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24 June 2020

By Rupert Dickens

Dyrham Park holds back its secrets to maximum effect. Turning off the road from Bath and approaching through an ancient deer park, the unsuspecting visitor gets no hint of what is to come until they crest a hill and suddenly Dyrham is set out below, its golden façade nestling in a hollow at the end of the Cotswold ridge against a verdant background of trees.

Dyrham is celebrated for the restrained Baroque exterior of its architecture and the rich Dutch-inspired decoration and collection of objects that marks its interior. Built in two phases on the cusp of the 18th century, the house is the brainchild of William Blathwayt (1649–1717), whose long and profitable career as a civil servant gave him the means to create this masterpiece in the Gloucestershire countryside.

The young Blathwayt received his first appointment in 1668 as secretary to the English ambassador in The Hague, Sir William Temple. During a four-year stay, he learnt to speak Dutch and proved himself a gifted administrator. Over the next twenty years, Blathwayt secured a number of lucrative offices, including Clerk of the Privy Council, Member of the Board of Trade, and from 1683 until 1704, Secretary of War. His administrative abilities and knowledge of the Dutch language served him well in 1688 when the Dutch King William III took the English throne. Blathwayt subsequently served as Secretary of State and accompanied the King on his campaigns in the Low Countries. His success in public life was matched by his marriage in 1686 to Mary Wynter, a wealthy heiress, through whom he inherited the Dyrham estate. The dilapidated condition of her old Tudor house at Dyrham gave Blathwayt the opportunity to realise his own vision and create a new house and garden that reflected his enthusiasm for all things Dutch.

An Urchin mocking an Old Woman eating Migas by Bartolomé Esteban Murillo 1660-65

 

An obscure Huguenot architect, Samuel Harduroy, was responsible for the first phase of building and he seems to have been chosen largely on grounds of cost. Blathwayt’s letters are full of his efforts to micro-manage every aspect of the project from afar, as he was often abroad on business. A more substantial figure was employed for the second phase: William Talman, Comptroller of the Royal Works. Blathwayt used his overseas contacts to secure materials from far and wide. Marble came from Genoa, softwood from Stockholm and walnut and cedar from America. Intriguingly, there is often no mention of payments in the contracts, raising the possibility that these supplies could have been provided in exchange for favours or patronage. The resulting exterior owed much to French examples, with the orangery modelled on Versailles. The house seems to have built in its maker’s image, with painstaking attention to detail. The original lead statue of Mercury on the top of the east façade may give a clue to how Blathwayt saw himself: the Roman god of commerce and trade, a gatherer of goods and materials.

If the outside of Dyrham has a French accent, the interior owes more to the Netherlands. Oak wainscoting, walnut panelling and gilt-leather wall coverings combine to produce one of the best surviving Baroque interiors in Britain. Although Blathwayt’s fine collection of Dutch paintings is much diminished, there is a core of fine pictures such as Samuel van Hoogstraten’s perspective conjuring trick, A View through a House, which still takes the visitor’s breath away, coming upon it unawares at the end of a corridor. Other artists represented include Melchior de Hondecoeter, Cornelis de Heem and the Spanish master Bartolome Esteban Murillo, whose An Urchin Mocking a Woman Eating Migas may have been one of the earliest of his works to enter an English collection. A pair of Delftware flower pyramids is the most spectacular survival from Blathwayt’s extensive holdings of the fashionable blue and white ceramics so prized by his employers William and Mary.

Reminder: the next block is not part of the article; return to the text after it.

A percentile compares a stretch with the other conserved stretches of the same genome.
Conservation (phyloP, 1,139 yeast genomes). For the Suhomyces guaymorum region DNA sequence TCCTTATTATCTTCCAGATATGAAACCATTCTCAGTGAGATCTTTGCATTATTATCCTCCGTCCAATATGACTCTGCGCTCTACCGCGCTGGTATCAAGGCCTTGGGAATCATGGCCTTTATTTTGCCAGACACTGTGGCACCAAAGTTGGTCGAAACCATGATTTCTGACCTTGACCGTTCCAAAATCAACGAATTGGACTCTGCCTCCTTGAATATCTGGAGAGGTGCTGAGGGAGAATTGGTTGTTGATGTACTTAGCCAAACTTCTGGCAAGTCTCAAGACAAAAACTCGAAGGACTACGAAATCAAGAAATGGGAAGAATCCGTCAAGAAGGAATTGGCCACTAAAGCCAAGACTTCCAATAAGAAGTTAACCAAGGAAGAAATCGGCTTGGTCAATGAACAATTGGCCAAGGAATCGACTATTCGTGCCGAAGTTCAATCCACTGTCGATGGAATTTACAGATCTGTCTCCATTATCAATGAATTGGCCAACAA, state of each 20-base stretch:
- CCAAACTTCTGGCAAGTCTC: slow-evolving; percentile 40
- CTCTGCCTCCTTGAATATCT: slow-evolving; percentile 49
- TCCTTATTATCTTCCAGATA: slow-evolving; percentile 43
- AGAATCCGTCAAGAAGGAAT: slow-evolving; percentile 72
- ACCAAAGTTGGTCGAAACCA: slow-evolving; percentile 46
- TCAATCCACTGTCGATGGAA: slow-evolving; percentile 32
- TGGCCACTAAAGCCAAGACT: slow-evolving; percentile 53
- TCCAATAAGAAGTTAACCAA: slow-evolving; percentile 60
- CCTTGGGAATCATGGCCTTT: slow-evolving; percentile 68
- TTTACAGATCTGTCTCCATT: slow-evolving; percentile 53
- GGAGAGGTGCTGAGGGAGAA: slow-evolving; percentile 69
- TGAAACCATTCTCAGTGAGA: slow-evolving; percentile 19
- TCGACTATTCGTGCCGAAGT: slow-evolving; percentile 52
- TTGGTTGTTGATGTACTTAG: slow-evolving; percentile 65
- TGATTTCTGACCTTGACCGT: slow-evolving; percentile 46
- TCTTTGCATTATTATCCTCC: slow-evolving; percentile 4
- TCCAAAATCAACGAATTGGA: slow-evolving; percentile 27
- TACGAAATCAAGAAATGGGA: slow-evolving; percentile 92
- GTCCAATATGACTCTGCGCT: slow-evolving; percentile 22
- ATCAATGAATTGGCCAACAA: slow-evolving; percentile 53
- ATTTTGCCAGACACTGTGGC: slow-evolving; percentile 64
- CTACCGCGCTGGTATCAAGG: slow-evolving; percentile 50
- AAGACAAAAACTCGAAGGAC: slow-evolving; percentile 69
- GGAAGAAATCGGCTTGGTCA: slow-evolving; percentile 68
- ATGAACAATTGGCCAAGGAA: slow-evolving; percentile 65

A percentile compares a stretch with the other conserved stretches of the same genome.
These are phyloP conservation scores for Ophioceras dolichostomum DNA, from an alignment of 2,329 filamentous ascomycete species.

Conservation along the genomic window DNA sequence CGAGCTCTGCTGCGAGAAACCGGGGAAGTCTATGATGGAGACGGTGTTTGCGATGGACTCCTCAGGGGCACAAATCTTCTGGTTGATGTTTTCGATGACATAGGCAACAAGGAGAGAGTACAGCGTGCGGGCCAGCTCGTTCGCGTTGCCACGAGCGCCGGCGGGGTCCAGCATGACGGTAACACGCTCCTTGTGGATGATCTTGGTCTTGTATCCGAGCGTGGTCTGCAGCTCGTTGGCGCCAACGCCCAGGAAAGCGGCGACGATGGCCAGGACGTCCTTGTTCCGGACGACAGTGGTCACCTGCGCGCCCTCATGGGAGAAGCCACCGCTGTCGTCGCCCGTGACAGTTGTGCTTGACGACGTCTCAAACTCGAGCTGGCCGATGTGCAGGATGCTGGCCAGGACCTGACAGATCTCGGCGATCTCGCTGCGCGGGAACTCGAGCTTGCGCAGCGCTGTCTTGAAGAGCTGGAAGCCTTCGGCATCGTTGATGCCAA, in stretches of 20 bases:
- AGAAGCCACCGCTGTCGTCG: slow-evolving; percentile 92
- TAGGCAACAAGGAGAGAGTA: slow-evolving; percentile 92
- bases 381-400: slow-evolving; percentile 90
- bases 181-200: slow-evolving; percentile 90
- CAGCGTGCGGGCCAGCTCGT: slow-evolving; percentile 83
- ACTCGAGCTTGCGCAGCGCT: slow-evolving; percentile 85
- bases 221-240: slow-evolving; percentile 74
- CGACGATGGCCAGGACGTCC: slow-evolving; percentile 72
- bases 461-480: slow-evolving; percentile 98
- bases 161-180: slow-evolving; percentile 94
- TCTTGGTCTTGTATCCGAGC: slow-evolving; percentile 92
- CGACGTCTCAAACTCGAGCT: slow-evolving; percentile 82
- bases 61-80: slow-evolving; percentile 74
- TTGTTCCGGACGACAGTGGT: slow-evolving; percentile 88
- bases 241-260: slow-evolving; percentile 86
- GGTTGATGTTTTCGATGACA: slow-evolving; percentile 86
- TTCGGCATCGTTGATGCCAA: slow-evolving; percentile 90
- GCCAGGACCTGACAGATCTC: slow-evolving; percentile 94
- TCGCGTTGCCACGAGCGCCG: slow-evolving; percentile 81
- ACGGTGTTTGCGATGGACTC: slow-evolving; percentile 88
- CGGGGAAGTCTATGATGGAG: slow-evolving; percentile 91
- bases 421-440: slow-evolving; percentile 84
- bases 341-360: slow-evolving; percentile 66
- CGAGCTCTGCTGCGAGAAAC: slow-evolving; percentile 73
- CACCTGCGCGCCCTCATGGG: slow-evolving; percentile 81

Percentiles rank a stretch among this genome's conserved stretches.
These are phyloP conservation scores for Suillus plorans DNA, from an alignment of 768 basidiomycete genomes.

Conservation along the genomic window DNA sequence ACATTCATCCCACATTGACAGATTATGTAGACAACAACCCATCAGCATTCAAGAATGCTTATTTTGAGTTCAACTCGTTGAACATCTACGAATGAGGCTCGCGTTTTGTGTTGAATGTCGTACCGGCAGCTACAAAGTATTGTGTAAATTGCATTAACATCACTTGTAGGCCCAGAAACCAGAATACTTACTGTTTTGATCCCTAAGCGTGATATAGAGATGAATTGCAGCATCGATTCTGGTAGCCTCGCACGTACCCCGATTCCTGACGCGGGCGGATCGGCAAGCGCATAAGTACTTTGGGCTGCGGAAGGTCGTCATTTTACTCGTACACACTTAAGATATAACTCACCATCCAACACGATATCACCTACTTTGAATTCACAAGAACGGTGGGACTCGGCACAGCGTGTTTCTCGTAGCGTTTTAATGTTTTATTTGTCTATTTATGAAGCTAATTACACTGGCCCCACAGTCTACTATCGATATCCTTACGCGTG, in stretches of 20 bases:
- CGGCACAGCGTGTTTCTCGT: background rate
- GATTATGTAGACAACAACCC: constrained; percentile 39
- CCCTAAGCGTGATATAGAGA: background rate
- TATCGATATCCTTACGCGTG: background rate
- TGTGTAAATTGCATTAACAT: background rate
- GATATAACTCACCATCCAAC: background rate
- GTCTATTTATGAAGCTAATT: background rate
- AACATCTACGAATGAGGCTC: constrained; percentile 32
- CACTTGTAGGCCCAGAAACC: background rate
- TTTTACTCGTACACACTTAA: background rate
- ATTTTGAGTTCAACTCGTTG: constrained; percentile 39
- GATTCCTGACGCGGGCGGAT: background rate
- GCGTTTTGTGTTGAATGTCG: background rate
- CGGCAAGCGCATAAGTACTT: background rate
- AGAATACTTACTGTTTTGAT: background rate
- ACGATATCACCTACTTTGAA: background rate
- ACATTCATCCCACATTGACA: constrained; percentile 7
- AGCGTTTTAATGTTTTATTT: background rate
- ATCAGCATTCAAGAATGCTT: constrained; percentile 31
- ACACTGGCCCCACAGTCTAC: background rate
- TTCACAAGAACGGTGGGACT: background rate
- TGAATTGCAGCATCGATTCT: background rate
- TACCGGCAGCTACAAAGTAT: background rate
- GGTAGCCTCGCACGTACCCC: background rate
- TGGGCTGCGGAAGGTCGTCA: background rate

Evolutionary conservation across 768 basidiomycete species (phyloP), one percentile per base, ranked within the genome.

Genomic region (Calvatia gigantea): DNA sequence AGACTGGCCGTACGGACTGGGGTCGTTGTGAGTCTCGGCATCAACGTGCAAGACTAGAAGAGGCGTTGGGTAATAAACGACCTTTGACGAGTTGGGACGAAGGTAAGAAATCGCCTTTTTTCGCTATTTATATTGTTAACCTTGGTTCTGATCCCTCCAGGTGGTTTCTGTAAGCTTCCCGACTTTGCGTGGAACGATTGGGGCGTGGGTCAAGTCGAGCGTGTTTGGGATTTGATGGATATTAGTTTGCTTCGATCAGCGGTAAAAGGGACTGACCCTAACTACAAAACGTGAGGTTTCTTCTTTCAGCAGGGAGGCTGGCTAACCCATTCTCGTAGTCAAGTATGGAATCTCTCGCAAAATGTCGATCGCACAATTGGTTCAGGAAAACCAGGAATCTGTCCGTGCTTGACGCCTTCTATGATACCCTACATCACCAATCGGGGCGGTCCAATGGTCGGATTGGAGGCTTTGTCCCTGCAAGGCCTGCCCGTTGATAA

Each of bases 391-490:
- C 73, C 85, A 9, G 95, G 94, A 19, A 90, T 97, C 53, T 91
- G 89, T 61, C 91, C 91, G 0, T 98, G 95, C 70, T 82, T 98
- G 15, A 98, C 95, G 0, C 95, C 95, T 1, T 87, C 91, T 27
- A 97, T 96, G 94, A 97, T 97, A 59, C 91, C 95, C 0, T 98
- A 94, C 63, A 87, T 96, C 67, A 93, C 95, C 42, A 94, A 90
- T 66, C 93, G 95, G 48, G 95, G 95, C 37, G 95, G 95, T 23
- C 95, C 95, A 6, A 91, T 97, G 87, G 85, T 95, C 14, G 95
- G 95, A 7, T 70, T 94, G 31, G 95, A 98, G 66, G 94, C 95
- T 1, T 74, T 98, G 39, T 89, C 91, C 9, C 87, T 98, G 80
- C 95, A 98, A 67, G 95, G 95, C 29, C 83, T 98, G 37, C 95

Dyrham the Seat of William Blathwait Esq. Engraved by Johannes Kip. Published 1712 in "The Ancient & Present State of Gloucestershire", by Sir Robert Atkyns .

 

The grandest piece of furniture at Dyrham is the towering state bed, which would have been the focus of the state apartment. It was made in the style of the Anglo-Dutch designer, Daniel Marot, whom William of Orange brought to England in 1694. An elaborate canopy is hung with crimson and yellow velvet with a satin interior.

The elegant Baroque mansion remains intact but there is much less evidence of the magnificent formal gardens laid out by Blathwayt in the Dutch style. These were inspired by the water gardens surrounding William III’s palace of Het Loo in Holland, where Blathwayt had an apartment permanently set aside for his use. When Dyrham’s gardens were pictured in a bird’s eye view by the Dutch engraver Johannes Kip in 1710, they were celebrated as the finest in England. They had long since fallen into disrepair by the time the National Trust took on Dyrham in 1961, but the Trust has embarked on a lengthy project to restore them to their former glory.

All in all, Dyrham Park is a Baroque treasure house assembled with materials from around the globe. It is a fascinating testament to the taste and ambition of William Blaythwayt, one of the 17th century’s greatest civil servants and very much a man of his age.

 

Dyrham Park features on the Art Collections and Stately Homes of the West Country tour which Rupert will be leading in August 2021. You can register your interest using the link below.

 

 


Photo: Dyrham Park House by Robert Cutts used under CC BY-SA 2.0

 
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